Does anyone have experience in using a rocket stove for heating water?
Looking for a way to heat or boil about 10 gallons of water. Would there be enough heat over the 55 gallon drum on the rocket stove?
Seeing as how every single picture I've seen of a rocket mass heater (RMH) has a teakettle on top of the 55-gal drum, I'd say yes.
If you don't care about building an RMH, you just want to heat the water, the answer is still yes. There are some videos on the web about building rocket stoves for use in schools and other "industrial strength" cooking applications. If I remember right, the pots are put on top of the insulated chimney of the rocket stove, and a "chimney" is put around the pot so there is about 1/4 inch all the way around between the pot and that chimney. This allows the hot exhaust to not only heat the bottom of the pot but the sides also.
So the drum that covers the riser pipe (is it called the radiator?) could be cooled by water and not cause smoke to form?
My goal is to heat water, and then pump hot water into a thermal mass to raise its temperature. The thermal mass is barrels of water in an insulated box. The thermal mass would be used to heat air to heat a small, well insulated house. The rocket stove is intended to be a backup to a solar hot air system also using the thermal mass. The goal for the rocket stove is firing it up for a few hours and then getting heat out of it for a day or more in cold conditions.
This would not be a pressure system, I am aware of that danger.
What you're asking about is a "rocket stove". These are cooking appliances that are super-efficient -- able to boil a quart of water in 2 minutes. You can buy them commercially (http://stovetec.net/us/) or build your own (http://www.youtube.com/watch?v=p0rywiPHZEw). If you go to the Aprovecho Research Center website (http://www.aprovecho.org/web-content/publications/pub1.htm) you'll find a host of publications and videos that show how you can make a rocket stoves for a variety of purposes, from cooking to making charcoal to firing bricks.
What usually get discussed here are "rocket mass heaters". These are ovens that use rocket stove technology and design to heat a large thermal mass, usually cob, and are usually used for heating living spaces.
I get annoyed at people like this guy (http://www.youtube.com/watch?v=9uh2VExcdbY) who has built a rocket mass heater but is calling it a rocket stove. Things are confusing enough...
Having a coil of pipe inside would allow the water to heat and rise towards the hotter gas in a contra flow pattern will be efficient.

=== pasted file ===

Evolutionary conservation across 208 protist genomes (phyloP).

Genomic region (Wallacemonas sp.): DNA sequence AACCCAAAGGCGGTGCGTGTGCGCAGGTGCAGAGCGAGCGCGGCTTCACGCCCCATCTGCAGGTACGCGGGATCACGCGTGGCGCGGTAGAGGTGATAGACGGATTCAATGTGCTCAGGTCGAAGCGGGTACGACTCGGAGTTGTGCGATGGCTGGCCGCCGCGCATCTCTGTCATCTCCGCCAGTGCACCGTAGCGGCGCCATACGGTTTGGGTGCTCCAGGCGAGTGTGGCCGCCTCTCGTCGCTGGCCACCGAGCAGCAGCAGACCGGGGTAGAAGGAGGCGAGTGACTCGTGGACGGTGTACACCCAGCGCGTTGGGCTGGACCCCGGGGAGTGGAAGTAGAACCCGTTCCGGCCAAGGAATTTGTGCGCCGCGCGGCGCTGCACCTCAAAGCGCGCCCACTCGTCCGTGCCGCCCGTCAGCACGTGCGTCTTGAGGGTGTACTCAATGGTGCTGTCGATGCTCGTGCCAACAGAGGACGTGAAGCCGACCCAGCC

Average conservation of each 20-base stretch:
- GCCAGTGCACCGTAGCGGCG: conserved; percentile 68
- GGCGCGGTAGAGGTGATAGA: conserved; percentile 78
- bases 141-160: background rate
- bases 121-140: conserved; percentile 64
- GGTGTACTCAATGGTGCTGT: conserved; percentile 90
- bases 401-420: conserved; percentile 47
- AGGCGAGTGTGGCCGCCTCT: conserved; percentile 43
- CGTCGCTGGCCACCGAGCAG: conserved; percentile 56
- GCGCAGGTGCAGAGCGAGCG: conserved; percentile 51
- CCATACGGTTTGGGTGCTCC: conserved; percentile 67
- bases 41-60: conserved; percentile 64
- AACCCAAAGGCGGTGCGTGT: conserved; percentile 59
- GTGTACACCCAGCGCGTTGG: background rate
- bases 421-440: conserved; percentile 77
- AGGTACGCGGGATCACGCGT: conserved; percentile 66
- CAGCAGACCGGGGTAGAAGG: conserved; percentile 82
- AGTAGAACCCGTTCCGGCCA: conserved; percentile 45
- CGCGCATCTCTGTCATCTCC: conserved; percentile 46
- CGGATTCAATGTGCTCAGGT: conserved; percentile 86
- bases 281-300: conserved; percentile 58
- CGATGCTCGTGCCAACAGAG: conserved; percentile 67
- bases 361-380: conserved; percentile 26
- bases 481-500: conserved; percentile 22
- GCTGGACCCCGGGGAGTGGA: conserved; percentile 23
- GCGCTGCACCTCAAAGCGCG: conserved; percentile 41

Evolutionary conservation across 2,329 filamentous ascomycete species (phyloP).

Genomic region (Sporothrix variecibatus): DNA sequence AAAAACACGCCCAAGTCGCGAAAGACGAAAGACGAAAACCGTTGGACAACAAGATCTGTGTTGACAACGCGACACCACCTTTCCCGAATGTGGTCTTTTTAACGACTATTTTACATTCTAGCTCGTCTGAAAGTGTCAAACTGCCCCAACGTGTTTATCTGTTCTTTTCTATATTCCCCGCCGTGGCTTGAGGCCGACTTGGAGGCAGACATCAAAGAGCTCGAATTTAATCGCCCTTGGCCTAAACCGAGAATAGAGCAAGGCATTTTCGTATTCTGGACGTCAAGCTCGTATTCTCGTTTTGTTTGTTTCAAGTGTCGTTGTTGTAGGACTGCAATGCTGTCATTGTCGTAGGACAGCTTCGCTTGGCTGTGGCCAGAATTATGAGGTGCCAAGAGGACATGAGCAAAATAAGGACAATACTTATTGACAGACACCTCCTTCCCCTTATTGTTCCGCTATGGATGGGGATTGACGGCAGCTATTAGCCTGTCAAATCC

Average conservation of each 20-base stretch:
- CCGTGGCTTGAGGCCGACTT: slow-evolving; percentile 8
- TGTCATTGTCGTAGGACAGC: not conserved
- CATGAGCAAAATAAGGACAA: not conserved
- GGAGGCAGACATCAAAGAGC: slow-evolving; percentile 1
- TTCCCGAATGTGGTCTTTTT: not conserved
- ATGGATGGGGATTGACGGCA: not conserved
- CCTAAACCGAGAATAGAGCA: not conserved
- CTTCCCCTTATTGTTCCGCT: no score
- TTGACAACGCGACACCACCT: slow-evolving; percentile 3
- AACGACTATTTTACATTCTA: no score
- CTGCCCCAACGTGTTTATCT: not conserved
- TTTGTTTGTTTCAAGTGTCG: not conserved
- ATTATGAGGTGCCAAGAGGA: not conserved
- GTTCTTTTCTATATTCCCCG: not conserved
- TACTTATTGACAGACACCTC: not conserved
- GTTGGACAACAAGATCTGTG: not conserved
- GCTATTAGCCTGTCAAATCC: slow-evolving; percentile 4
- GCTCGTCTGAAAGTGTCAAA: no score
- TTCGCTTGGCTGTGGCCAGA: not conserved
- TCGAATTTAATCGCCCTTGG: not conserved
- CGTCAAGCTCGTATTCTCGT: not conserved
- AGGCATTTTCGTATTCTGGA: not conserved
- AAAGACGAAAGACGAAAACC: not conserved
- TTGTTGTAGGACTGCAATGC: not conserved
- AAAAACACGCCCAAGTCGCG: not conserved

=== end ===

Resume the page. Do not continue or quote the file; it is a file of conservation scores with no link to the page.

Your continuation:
The little portable rocket stoves, built from a 5 gallon square food canister, a stovepipe, an elbow, and a few gallons of wood ash, is pretty much designed to boil water.
we have research under way and i have one system proven so its on the way to you. this other one will take a few more weeks of testing before i am ready to let you folks have it to mangel and stress and reconfigure and break and and and LOL...
( in case you are new to the board this is me teasing silver and the other folks interested in this so dont take it wrong)
The Problem I think is the gap between the heat riser and the barrel. Its only 1 3/4 inch. By making it bigger I assume it would produce more heat at the top instead of much of it staying low.
You want hot water plan ahead. A regular built RMH will need some tinkering. An open system of some sort with multiple tanks and a drain back.
Ernie Wisner wrote:
there are several ways many of them blow up one has worked for two years so far and will be published soon. another i am working on in a little over three weeks and if it works it to will be published. this is an area everyone gets to and most dont get very far into because of the dangers of steam.
I would be very interested in the basic heat exchanger design, they get real funky real fast and I have only been able to fathom one design that would meet my own criteria, and even then it is not field replacatable. Because of the significant dangers fooling with water in fairly short order, I tend to keep my head inside the box.
This seems more compact and to the point of water heating, it's quite similar to a compost shower but it's fixed nature allows more durable components.
It's not building instructional, but if it was popular enough to be in a video there is surely a website for it's construction.
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